Disposable political parties are a financial burden

Every year, new political parties emerge only to disappear a few years or months later

Disposable political parties are a financial burden
These political parties rarely contribute something to society - Photo: Víctor Pichardo/EL UNIVERSAL
English 05/01/2020 09:30 Mexico City Editorial Actualizada 09:30
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In Mexico, there are political parties that are created and then disappear after participating in one election. Some of then join forces and become one and few others have changed its name or are the heirs of former political forces. This is the case of the ruling party, Morena, which is an excision of the PRD, but it has also continued with a socialist tradition represented by parties such as the Communist Party of Mexico (PCM), the Unified Socialist Party of Mexico (PSUM), and the Mexican Socialist Party (PSM).

The PRI and PRD are on a comatose state

Nevertheless, parties such as the Popular Socialist Party (PPS), the Authentic Party of the Mexican Revolution (PARM), the Mexican Democratic Party (PDM), or the Social Democrat Party (PSD) are a few examples of now-defunct political parties, which disappeared when the PRI and the PAN were the only strong political forces, perhaps not for their credibility but for their network, which included unions and business leaders. Unfortunately, each of these failed attempts to create a political party that could contend against consolidated parties had a huge price for Mexico; public resources that could have been allocated to urgent matters. In the last decade, at least four political parties disappeared after being unable to achieve the minimum votes required and represented the loss of MXN $5,000 million.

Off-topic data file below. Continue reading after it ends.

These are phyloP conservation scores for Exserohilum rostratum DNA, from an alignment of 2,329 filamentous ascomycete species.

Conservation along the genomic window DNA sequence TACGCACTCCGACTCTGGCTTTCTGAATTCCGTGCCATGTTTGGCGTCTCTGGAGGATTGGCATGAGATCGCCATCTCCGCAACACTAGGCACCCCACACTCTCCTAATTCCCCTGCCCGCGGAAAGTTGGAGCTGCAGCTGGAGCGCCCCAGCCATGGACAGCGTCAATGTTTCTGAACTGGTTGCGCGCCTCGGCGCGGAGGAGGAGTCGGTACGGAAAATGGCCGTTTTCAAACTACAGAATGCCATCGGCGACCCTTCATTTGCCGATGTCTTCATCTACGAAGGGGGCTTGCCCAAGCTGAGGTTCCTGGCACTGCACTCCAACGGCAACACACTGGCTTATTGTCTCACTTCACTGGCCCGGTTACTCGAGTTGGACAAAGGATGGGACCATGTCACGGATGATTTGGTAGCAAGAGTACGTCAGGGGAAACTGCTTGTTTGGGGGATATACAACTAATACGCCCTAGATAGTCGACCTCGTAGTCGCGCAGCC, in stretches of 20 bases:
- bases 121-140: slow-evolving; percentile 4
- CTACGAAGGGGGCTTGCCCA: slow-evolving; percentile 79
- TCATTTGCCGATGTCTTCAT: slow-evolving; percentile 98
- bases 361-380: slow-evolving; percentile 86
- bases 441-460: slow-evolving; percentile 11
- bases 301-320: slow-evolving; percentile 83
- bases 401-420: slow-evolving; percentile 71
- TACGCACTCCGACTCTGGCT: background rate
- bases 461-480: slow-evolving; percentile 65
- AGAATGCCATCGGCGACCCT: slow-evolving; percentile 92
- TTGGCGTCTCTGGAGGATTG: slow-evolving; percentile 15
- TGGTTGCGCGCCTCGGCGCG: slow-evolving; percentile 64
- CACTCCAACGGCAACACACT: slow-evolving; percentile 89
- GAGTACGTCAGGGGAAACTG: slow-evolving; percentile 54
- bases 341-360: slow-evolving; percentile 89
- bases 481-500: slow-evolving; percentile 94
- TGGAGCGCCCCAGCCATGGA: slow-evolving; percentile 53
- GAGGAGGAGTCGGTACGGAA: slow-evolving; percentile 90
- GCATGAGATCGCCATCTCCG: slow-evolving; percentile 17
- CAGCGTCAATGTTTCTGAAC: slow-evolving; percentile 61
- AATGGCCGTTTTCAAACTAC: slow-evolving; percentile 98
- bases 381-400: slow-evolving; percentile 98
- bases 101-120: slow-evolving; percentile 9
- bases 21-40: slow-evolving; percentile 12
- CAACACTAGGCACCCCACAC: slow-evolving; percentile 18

15,000 people unduly affiliated to political parties in Mexico

The fact that a large part of the social organizations or unions that became political parties and then suddenly disappeared are one of the main reasons to cut the budget of political parties because as it has become evident in recent years, these are temporary businesses for those who founded the parties, which allowed them to receive an income for some time, without contributing anything to society or to the groups they allegedly represented. While these failed political parties survived, they only created campaigns and slogans that didn’t have a real impact on Mexican society and were just popular songs or funny lines that were quickly forgotten. Meanwhile, these parties only meant an economic burden for Mexico, paid for by taxpayers.

Is the secular state at risk?

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